P.S. 18 John Peter Zenger
BRONX NY 10451 Map
P.S. 18 John Peter Zenger
The windows could use a good washing and the lights could be brighter, but PS 18 has plenty of books and many attentive teachers, and the children mostly seem engaged in their work, particularly in the lower grades. The day of my visit, one class discussed the difference between free verse and poems that rhyme; in another, children wrote their own fairy tales; in a third, students read silently from books by award-winning authors such as Kevin Henkes, Patricia Polacco, and Leo Lionni.
Still struggling with its state designation as a "school in need of improvement," PS 18 has made slow but steady gains in recent years. In 2001, only 23 percent of the students met state standards in reading and 19 percent in math. By 2003, that figure had increased to 32 percent meeting standards in reading and 41 percent in math. Principal Donald Conyers says much of the credit for the improvement goes to the person he calls his "vice principal," Jeanene Worrell-Breeden, an assistant principal.
Worrell-Breeden, a Penn State graduate who worked as an assistant portfolio manager on Wall Street and came to teaching as a second career, worked as a classroom teacher and staff developer at PS 18 before becoming assistant principal in 2001. She has aggressively sought out money to provide extra training for teachers, including a major federal grant under the Comprehensive School Reform program of the U.S. Department of Education. She has recruited high-quality teachers (particularly from Manhattanville College in Purchase, NY) and offered them the professional support they need to perfect their craft. And, even though teacher turnover has long plagued schools in the South Bronx, "the people who I brought in are still here," Worrell-Breeden said. The administration has also taken steps to provide continuity in education. Kindergarten teachers move up with their children to 1st grade, so kids have the same teacher for two years. While many schools have a revolving door of substitutes when teachers are out sick, PS 18 has recruited as subs two regular teachers whom the children know well and who are always available.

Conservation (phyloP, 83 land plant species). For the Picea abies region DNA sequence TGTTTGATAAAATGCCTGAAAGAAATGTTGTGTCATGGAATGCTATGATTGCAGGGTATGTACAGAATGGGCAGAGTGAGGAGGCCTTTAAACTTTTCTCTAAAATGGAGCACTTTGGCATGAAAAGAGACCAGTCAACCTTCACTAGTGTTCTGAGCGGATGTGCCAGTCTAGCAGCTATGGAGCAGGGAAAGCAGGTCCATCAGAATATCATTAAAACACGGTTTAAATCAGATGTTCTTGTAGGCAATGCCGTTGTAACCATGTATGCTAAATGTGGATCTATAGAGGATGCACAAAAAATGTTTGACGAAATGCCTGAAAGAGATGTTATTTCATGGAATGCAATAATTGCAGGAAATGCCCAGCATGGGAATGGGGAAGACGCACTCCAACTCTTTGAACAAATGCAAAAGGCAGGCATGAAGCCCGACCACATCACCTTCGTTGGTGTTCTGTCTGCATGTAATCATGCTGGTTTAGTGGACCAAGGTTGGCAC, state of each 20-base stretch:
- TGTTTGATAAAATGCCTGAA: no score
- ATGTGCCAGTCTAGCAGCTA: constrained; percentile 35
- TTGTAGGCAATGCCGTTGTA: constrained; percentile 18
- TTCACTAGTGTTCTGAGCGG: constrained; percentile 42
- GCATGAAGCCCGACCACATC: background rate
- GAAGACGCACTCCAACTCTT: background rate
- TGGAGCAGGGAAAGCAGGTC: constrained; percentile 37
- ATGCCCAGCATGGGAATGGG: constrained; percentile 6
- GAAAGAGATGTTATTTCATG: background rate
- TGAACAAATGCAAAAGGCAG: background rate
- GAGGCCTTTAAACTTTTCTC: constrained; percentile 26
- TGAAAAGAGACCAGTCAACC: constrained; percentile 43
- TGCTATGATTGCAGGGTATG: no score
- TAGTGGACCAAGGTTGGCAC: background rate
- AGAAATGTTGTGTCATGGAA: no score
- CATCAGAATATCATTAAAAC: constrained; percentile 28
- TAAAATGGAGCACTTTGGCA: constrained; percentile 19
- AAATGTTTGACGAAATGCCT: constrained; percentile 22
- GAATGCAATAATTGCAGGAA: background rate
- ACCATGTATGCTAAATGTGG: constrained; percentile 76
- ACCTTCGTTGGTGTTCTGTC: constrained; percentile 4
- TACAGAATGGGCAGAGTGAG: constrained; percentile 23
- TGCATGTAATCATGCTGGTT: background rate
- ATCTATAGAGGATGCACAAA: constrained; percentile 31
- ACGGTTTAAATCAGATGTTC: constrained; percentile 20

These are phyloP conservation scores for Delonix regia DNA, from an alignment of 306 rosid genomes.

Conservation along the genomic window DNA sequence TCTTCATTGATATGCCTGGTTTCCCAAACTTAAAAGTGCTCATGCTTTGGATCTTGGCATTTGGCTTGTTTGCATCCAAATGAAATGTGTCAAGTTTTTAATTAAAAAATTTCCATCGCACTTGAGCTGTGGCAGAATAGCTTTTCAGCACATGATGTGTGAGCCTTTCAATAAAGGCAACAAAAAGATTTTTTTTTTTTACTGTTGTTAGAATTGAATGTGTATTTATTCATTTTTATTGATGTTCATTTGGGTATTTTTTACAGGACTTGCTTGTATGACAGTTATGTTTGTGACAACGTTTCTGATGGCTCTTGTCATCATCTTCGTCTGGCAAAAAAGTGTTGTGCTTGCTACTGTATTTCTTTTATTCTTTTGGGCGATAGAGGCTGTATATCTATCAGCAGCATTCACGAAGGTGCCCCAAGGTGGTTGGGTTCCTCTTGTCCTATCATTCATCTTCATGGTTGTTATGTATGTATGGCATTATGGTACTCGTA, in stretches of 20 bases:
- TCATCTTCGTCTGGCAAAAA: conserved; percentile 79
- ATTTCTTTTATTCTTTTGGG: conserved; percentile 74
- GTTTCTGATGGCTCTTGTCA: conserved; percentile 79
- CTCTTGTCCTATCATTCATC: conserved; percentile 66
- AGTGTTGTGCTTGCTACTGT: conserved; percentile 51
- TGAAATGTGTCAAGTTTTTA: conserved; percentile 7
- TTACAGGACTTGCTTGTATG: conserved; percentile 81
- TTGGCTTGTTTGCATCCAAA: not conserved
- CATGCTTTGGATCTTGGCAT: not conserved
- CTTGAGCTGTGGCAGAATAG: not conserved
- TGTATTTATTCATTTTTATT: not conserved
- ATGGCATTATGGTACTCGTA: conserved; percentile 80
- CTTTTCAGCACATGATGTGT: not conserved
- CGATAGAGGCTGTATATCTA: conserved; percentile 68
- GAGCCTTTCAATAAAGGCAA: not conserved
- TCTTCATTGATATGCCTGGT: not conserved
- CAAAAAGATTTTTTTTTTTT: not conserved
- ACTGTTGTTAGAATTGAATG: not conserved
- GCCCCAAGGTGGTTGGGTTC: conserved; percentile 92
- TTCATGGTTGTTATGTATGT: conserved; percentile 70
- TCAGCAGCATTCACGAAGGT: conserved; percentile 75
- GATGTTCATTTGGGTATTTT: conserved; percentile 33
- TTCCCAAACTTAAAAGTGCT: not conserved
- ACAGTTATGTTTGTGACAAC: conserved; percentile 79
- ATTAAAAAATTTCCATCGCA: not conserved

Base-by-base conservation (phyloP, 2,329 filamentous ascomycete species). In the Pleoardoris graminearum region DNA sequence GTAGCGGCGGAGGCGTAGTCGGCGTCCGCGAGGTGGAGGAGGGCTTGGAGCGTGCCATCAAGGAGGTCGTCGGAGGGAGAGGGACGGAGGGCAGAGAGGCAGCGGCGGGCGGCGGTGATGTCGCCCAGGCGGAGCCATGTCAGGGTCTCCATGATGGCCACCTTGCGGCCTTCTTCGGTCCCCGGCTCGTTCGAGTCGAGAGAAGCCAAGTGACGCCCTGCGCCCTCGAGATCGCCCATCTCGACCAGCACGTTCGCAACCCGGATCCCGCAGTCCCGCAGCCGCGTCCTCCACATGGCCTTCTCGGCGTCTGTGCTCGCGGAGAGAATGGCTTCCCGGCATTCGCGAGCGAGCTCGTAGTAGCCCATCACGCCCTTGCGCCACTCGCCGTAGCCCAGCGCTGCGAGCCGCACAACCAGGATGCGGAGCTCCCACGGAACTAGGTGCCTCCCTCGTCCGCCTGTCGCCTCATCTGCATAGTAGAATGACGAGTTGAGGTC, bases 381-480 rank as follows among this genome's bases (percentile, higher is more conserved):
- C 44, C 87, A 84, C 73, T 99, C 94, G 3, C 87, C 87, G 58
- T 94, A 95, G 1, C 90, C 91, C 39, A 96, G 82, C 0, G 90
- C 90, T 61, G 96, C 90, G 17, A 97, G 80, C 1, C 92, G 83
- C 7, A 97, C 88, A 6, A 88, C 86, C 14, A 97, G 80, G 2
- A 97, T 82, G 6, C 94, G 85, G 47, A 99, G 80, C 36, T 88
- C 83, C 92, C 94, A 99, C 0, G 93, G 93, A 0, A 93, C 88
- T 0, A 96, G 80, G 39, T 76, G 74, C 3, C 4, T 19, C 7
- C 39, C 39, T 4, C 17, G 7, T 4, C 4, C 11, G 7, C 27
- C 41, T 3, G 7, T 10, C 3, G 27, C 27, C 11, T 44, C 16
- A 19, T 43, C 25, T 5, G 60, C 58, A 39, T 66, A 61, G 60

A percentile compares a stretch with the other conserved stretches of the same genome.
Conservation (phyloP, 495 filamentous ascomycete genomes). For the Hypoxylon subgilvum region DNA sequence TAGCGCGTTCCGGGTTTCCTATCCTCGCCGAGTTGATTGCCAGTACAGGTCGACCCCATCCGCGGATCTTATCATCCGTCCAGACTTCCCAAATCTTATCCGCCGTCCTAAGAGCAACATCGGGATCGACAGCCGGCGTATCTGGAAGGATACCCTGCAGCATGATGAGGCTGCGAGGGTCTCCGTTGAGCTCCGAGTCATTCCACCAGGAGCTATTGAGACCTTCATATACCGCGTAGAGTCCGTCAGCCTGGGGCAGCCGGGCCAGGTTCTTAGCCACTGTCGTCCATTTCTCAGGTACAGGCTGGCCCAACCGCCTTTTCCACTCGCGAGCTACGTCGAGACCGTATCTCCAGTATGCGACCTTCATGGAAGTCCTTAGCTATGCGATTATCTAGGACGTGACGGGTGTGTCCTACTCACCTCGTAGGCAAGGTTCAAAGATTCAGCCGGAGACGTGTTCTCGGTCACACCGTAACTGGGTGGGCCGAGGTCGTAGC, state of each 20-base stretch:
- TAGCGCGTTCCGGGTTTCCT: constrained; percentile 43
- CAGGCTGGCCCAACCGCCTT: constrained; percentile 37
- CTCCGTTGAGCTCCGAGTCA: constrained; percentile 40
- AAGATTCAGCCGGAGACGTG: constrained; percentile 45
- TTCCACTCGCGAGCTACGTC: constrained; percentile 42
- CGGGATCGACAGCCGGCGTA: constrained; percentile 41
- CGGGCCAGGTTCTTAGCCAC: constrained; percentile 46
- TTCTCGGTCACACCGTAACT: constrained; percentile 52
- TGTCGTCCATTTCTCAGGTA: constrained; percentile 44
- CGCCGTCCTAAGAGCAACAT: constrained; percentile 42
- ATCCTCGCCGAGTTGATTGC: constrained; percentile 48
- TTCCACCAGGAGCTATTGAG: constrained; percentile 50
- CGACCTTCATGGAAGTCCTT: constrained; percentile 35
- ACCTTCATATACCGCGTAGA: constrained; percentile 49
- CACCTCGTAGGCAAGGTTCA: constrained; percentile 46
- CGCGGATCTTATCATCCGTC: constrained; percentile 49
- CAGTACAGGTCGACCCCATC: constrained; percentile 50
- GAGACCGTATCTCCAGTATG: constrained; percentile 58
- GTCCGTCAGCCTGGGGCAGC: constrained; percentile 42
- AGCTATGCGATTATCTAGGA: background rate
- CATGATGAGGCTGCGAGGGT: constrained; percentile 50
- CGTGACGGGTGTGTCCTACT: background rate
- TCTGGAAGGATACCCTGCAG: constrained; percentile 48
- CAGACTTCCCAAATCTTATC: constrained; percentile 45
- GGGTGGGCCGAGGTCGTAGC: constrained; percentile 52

The school still faces enormous challenges. About 60 kids transferred out under provisions of the federal No Child Left Behind act that allow children to leave schools designated as failing. PS 18 lost $70,000 in funding as a result. About 25 percent of the children live in homeless shelters. Nearly 40 percent of the 5th grade class has been held back at least once, and some children have been held back two or three times. Many students have chaotic home lives, and at least one girl was asleep at her desk the day I visited. (The assistant principal said the child stayed up very late at night and was "raising herself" in a household with 10 cousins and an inattentive aunt.)
Michele Nelson, a reading coach, suggested that children would benefit from more time spent reading with a teacher in a small group -- a sentiment echoed by others in the school. Following the city's mandated curriculum, PS 18 teachers offer this "guided reading" for 40 minutes a day. If each group has five children and each lesson takes 20 minutes, however, "not every child will get it every day," Nelson said. The rest of the instruction in reading is offered as a "mini-lesson" to the whole class, and independent "sustained silent" reading.
The gains at PS 18 are most apparent in the lower grades. In the upper grades, neither the teachers nor the children seemed to be as focused and engaged. But Worrell-Breeden is confident that the school's improvements will soon take root throughout PS 18. "We've only had these teachers for two years," said Worrell-Breeden. "Come see us in a couple more years."
Special education: PS 18 has "self-contained" classes just for children receiving special education services in kindergarten, 1st grade, 4th grade and 5th grade. However, 2nd and 3rd graders are assigned to another school because these classes were too small for PS 18 to sustain.
After school: Children receive academic help and sports instruction. (Clara Hemphill, April 2004)